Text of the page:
This recent month saw the European Union deliver a massive €390 million privacy fine to Meta after discovering that they were running behavioral ads on Facebook and Instagram without any legal basis. However, despite the size of this penalty, it is not nearly enough to dissuade other companies from committing similar violations of the bloc’s privacy laws.
That is according to noyb, the not-for-profit that filed the initial complaint against Meta over their ‘forced consent’ element back in May 2018. Unhappy with the outcome, noyb has now penned a letter to the European Data Protection Board (EDPB) expressing further concerns about the Irish regulator neglecting to properly investigate the financial gains that Meta reaped through their unlawful data processing despite the EDPB’s December directive to find the claimed basis for their ads invalid and increase the severity of Meta’s punishment.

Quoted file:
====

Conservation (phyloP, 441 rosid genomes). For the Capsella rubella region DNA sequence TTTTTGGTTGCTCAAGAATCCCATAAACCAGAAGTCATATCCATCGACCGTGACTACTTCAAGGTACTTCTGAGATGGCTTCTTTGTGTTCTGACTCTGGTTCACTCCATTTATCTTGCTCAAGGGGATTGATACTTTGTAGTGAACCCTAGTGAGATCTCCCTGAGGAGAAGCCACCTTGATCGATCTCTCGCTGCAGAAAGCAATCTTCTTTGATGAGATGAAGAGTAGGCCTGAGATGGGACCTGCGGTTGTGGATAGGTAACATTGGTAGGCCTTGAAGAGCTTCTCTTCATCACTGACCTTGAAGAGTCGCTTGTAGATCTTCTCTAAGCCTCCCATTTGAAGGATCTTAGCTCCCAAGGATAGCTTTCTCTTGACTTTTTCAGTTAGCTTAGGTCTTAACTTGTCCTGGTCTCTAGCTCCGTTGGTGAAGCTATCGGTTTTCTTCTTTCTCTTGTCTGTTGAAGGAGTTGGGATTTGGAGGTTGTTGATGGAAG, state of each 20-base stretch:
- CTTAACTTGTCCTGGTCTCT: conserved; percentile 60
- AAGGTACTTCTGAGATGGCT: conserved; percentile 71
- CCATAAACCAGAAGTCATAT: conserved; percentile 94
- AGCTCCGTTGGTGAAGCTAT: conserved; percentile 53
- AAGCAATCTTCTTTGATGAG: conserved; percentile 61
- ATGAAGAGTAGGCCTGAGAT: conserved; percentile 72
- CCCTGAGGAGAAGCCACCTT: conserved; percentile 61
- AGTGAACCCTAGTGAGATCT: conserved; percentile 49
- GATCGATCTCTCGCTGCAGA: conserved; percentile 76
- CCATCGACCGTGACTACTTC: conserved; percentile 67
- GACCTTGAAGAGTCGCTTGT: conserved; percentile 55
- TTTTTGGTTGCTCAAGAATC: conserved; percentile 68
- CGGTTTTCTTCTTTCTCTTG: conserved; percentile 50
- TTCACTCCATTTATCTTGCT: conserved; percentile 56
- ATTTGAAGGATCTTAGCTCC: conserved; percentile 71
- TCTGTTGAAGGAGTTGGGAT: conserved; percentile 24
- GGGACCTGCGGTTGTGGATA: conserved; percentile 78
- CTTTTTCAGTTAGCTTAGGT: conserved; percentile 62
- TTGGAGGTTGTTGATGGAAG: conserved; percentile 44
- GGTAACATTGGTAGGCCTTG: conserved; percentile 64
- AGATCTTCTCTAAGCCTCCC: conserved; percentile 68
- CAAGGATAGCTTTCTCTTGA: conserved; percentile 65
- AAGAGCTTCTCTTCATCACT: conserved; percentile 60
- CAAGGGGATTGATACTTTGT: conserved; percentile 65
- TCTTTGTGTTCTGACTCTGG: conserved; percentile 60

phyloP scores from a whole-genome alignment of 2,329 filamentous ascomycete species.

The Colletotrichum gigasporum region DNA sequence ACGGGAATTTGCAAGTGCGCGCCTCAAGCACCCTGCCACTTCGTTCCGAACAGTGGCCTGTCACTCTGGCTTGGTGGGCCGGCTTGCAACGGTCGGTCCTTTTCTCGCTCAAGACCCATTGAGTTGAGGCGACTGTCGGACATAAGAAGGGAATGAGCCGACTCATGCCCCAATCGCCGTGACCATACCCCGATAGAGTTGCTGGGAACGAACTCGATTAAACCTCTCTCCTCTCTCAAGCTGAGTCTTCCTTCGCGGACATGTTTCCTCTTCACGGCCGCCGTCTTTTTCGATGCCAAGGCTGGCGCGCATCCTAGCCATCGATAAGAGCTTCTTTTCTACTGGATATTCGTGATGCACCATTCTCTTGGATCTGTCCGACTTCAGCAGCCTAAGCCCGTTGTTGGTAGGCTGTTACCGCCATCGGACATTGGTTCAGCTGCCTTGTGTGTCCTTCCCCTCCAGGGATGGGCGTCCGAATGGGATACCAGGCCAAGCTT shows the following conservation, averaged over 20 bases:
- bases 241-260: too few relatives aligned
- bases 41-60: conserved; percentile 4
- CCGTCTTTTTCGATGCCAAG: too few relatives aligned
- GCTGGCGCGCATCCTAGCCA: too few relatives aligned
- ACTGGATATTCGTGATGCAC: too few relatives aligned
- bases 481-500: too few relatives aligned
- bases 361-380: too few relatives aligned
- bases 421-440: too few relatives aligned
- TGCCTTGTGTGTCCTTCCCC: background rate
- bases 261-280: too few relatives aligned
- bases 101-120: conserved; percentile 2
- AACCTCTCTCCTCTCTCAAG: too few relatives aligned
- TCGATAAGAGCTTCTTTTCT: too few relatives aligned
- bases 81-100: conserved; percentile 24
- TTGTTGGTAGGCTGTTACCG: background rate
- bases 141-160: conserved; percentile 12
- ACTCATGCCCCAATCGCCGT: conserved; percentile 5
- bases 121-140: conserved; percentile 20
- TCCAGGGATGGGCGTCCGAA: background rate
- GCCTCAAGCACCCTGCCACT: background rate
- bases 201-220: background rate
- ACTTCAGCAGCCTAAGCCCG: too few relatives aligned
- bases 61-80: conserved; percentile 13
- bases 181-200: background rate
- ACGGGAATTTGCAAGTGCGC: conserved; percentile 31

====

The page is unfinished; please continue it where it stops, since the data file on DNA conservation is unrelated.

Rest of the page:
The Irish Data Protection Commission (DPC) recently rejected the EDPB’s direction to calculate Meta’s financial benefits from running ads that infringed upon EU data protection laws. Despite increasing the fine to €390 million, this measure does not effectively illustrate the seriousness of the systematic breach of European citizens’ rights, nor does it satisfy the Board’s directive for the DPC to determine the illicit profits obtained by Meta.